This post is less an introduction to the great Pennsylvania limestone water known as LeTort Spring Run than a strategy for fishing it in a very limited time period. Driving homeward from Virginia I had just enough time to view the famous stream again and maybe fish it for an hour. I had fished it only once before– on a hot day in August and was beaten. There was no shame in that, of course, since the nine-mile stream is considered one of the most difficult fly-fishing waters anywhere. To get skunked there on a first occasion is a humbling experience and a decent way to keep honest.
Ed Shenk, Vince Marinaro and Charlie Fox are several of the many well-known and experienced fly-fishermen who have made the great LeTort a home water and a place to hone their angling skills. Anglers from around the world have challenged themselves on this chalk stream that has been compared to the classic River Test in England. The works of Fox and Marinaro, of Koch and Shenk, have influenced more than a generation of American outdoor enthusiasts. To cast a line on the LeTort is to sense the presence of exceptional fly-fishing personalities who ghost the spring run in an amiable and instructional manner.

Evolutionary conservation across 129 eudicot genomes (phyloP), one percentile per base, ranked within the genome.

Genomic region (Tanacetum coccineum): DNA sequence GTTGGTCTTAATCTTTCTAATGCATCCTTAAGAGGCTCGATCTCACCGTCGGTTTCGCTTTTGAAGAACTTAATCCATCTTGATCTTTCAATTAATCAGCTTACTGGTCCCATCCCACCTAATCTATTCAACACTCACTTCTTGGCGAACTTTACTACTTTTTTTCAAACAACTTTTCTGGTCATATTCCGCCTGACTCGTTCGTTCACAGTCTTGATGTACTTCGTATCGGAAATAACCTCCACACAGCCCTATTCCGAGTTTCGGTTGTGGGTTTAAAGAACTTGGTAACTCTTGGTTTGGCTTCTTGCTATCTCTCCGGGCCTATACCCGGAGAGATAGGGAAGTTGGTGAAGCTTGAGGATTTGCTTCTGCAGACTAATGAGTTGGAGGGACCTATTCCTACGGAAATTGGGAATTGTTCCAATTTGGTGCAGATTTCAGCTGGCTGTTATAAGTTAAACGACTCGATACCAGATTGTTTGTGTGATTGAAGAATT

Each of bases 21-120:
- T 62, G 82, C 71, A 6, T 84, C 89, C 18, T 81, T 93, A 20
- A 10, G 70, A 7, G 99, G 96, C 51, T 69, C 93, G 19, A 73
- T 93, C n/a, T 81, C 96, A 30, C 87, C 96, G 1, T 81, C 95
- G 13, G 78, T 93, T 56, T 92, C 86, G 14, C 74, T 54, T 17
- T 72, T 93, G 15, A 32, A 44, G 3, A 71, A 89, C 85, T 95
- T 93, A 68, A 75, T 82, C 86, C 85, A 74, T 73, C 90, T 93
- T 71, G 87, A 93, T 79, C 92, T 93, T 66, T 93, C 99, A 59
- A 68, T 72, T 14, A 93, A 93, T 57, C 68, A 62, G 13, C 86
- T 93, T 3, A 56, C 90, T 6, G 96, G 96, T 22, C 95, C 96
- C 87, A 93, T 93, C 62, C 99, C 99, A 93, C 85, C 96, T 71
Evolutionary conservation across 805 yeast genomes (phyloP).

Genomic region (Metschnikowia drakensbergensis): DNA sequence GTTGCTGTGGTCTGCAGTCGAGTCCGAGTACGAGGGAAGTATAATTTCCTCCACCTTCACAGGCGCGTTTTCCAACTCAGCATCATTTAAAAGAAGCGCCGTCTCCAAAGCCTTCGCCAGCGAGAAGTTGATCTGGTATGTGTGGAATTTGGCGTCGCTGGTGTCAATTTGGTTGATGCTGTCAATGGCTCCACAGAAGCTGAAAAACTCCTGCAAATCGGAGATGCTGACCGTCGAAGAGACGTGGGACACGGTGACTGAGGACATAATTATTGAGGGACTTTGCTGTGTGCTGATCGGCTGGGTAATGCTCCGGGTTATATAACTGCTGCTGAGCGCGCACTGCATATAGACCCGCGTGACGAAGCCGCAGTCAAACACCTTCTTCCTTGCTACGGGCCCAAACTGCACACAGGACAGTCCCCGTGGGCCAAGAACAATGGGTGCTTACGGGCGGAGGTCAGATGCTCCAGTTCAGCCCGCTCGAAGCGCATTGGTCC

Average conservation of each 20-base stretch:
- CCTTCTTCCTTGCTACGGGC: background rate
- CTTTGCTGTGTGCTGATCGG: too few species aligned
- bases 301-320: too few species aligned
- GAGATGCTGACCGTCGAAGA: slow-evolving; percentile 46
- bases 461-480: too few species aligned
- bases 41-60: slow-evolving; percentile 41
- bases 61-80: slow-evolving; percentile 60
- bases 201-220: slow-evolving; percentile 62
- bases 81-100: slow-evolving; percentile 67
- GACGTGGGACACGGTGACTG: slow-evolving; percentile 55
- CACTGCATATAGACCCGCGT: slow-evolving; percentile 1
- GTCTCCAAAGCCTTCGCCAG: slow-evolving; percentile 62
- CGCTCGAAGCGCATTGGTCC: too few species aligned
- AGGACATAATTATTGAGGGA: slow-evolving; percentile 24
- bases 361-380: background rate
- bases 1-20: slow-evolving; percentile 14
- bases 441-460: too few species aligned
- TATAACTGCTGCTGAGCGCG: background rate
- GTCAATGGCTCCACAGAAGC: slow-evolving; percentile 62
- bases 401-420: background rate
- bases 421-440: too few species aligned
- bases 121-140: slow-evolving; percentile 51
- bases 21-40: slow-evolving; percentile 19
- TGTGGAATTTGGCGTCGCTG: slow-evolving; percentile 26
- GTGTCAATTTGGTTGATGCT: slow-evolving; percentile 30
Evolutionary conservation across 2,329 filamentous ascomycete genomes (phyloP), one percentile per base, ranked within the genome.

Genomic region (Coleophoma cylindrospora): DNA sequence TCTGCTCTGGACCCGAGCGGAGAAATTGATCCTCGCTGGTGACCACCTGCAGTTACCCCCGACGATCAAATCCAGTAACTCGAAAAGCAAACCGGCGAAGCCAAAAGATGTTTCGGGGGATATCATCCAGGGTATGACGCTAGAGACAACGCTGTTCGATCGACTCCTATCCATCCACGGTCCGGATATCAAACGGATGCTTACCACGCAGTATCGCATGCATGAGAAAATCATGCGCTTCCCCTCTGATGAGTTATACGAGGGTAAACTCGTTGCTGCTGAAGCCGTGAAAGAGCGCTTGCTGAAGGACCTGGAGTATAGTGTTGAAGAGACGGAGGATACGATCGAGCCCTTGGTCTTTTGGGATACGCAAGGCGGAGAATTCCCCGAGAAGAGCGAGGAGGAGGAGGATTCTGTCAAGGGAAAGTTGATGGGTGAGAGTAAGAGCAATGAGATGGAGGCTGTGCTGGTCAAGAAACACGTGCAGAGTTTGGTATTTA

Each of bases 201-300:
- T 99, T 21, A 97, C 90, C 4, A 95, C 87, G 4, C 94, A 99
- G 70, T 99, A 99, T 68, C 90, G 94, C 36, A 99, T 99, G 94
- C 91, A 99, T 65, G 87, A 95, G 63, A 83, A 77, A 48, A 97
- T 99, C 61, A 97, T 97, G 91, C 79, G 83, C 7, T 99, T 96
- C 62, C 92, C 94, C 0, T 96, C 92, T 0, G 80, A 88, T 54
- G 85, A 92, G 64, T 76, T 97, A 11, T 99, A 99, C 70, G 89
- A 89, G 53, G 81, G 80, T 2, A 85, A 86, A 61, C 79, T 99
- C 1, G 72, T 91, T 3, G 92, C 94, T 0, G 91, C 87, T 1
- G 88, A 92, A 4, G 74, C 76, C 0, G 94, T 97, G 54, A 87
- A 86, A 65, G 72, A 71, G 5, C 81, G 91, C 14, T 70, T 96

1/ Okay, I had 60 minutes of actual casting time in the afternoon, with a bright sky overhead. Not good.
2/ I’d approach the lower end of the catch and release section near the city park in Carlisle. I’d select a likely looking spot and stay there for the hour. I’d try to ignore the tempting pools and glassy runs beyond. I’d focus on one place and allow myself to get hypnotized: ah, the beds of cress and swaying grass, the sediment sucking at my shoes, the hatch of midges or Blue-winged Olives (if I was lucky enough to see one).
3/ Of the three rods that I carried, I would choose the longest one to cast with, a 9-footer, and equip it with a 4-weight line. Earlier at Mossy Creek, the long rod proved to be useful for slinging heavy nymphs into hiding spots, but here, at this southern Pennsylvania spring run, I’d forgotten how brushy and sodden the banks were. Since there is no wading, I was lucky to have the 9-foot for a different reason– for making a long, light cast across the wider pools. I would need all the “line control” I could get on these famously tricky currents.
4/ The wild browns were more likely to hit a small emerger or dry fly than a large nymph, or so I thought. I opted for a #18 Olive. When that didn’t work, I switched to tandem flies– a Scud and a Hare’s Ear, then a pair of soft-hackles, which finally did the trick.
With only five minutes to go until ejection time, I began to work a fast run entering the pools where I fished. A small wild brown (bless its pointy little head!) took the soft-hackle and fought me till entangling with a sunken branch.
I waded to the branch and got a quick photo of the brownie as a means of saying “thanks.” Releasing the fish was all I needed to break the barrier of hesitation I had felt at the start. When all was said and done, I was probably lucky to have made that small connection before my hour was up. No matter. I felt grounded with the stream at last. I knew, then, I’d be making longer visits in the future.